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Getting the Payoff from Direct Response Mail
Getting the Payoff from Direct Response Mail
Getting the Payoff from Direct Response Mail
Getting the Payoff from Direct Response Mail
Getting the Payoff from Direct Response Mail
Getting the Payoff from Direct Response Mail
Getting the Payoff from Direct Response Mail
Getting the Payoff from Direct Response Mail
Getting the Payoff from Direct Response Mail
Getting the Payoff from Direct Response Mail
Getting the Payoff from Direct Response Mail
Getting the Payoff from Direct Response Mail
Getting the Payoff from Direct Response Mail
Getting the Payoff from Direct Response Mail
Getting the Payoff from Direct Response Mail
Getting the Payoff from Direct Response Mail
Getting the Payoff from Direct Response Mail
Getting the Payoff from Direct Response Mail
Getting the Payoff from Direct Response Mail
Getting the Payoff from Direct Response Mail
Getting the Payoff from Direct Response Mail
Getting the Payoff from Direct Response Mail
Getting the Payoff from Direct Response Mail
Getting the Payoff from Direct Response Mail
Getting the Payoff from Direct Response Mail
Getting the Payoff from Direct Response Mail
Getting the Payoff from Direct Response Mail
Getting the Payoff from Direct Response Mail
Getting the Payoff from Direct Response Mail
Getting the Payoff from Direct Response Mail
Getting the Payoff from Direct Response Mail
Getting the Payoff from Direct Response Mail
Getting the Payoff from Direct Response Mail
Getting the Payoff from Direct Response Mail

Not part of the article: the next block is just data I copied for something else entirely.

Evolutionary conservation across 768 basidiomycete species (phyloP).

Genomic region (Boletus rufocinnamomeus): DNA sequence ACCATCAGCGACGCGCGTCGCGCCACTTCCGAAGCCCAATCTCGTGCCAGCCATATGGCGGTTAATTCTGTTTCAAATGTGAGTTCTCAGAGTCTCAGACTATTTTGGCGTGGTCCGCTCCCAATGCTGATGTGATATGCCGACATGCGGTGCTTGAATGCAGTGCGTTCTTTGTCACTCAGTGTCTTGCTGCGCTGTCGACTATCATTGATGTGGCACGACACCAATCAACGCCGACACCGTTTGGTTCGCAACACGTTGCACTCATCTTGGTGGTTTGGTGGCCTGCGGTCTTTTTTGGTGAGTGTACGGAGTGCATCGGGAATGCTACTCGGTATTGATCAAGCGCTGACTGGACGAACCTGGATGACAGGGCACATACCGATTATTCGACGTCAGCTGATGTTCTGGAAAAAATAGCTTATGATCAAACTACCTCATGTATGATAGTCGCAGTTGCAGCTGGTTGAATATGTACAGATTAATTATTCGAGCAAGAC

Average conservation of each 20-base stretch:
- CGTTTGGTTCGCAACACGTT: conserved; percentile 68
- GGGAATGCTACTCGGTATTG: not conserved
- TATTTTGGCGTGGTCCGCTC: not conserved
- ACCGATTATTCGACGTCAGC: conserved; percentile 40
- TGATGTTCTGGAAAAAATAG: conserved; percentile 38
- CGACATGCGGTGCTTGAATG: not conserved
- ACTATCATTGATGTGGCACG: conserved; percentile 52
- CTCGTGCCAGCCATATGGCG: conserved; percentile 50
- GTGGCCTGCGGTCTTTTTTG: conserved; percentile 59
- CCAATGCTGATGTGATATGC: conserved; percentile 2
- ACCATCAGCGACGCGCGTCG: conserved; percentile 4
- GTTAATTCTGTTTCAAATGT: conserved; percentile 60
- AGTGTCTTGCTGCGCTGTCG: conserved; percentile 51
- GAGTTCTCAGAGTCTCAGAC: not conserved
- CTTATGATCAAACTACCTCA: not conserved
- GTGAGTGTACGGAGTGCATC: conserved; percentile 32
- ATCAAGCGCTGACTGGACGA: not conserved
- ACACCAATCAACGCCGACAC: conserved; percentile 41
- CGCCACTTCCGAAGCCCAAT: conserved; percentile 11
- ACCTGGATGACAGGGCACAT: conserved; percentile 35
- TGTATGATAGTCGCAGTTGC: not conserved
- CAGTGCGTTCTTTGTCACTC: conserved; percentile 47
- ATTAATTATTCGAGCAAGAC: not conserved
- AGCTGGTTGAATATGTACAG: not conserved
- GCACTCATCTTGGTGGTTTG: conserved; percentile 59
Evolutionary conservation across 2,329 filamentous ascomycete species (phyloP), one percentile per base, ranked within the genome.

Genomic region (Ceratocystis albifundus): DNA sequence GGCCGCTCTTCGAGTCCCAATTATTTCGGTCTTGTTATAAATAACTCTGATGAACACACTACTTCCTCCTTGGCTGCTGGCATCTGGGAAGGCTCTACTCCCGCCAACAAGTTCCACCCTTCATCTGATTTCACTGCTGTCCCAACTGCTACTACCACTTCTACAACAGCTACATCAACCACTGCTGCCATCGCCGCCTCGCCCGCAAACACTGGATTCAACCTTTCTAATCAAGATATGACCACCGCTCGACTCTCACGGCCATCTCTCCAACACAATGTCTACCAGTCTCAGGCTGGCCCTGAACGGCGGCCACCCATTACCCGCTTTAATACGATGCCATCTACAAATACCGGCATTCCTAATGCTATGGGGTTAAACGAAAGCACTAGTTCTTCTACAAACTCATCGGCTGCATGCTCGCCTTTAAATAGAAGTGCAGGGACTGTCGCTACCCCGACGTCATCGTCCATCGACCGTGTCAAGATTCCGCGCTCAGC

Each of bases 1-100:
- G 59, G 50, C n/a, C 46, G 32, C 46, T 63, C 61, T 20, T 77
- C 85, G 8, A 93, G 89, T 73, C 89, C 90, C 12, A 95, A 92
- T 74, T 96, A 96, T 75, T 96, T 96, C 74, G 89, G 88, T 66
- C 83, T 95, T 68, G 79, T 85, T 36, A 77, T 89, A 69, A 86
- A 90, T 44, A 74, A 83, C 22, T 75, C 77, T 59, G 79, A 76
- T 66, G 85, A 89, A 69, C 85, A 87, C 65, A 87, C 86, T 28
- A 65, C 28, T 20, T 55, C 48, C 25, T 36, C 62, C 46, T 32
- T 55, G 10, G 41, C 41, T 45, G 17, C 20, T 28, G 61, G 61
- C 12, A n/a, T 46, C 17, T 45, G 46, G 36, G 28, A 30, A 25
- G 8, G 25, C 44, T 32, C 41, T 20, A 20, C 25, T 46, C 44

Getting the Payoff from Direct Response Mail
Getting the Payoff from Direct Response Mail
Getting the Payoff from Direct Response Mail
Getting the Payoff from Direct Response Mail
Getting the Payoff from Direct Response Mail
Getting the Payoff from Direct Response Mail
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Getting the Payoff from Direct Response Mail

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  • We are lured in to the false sense of security we receive when we're told the "right way" to do things. Unfortunately, there is no one right way that works every time for every email marketer.However, you can take a consistent, scientific approach to email marketing optimization that ensures you focus on the right (and most profitable) areas for your organization, while tuning each aspect to best communicate with the specific needs of your current and desired audience.marketing Experiments journal
  • People trust that you are not going to waste their time with messages that do not offer them value – each email you send puts that trust in jeopardy – so limit your sends.Newsletters are great if people are really interested in what you have going on – be realistic about that evaluationOnly send messages to people you can reasonably expect to act on it – no long shots!
  • Colors Add sender id to DNS recordemail authentication.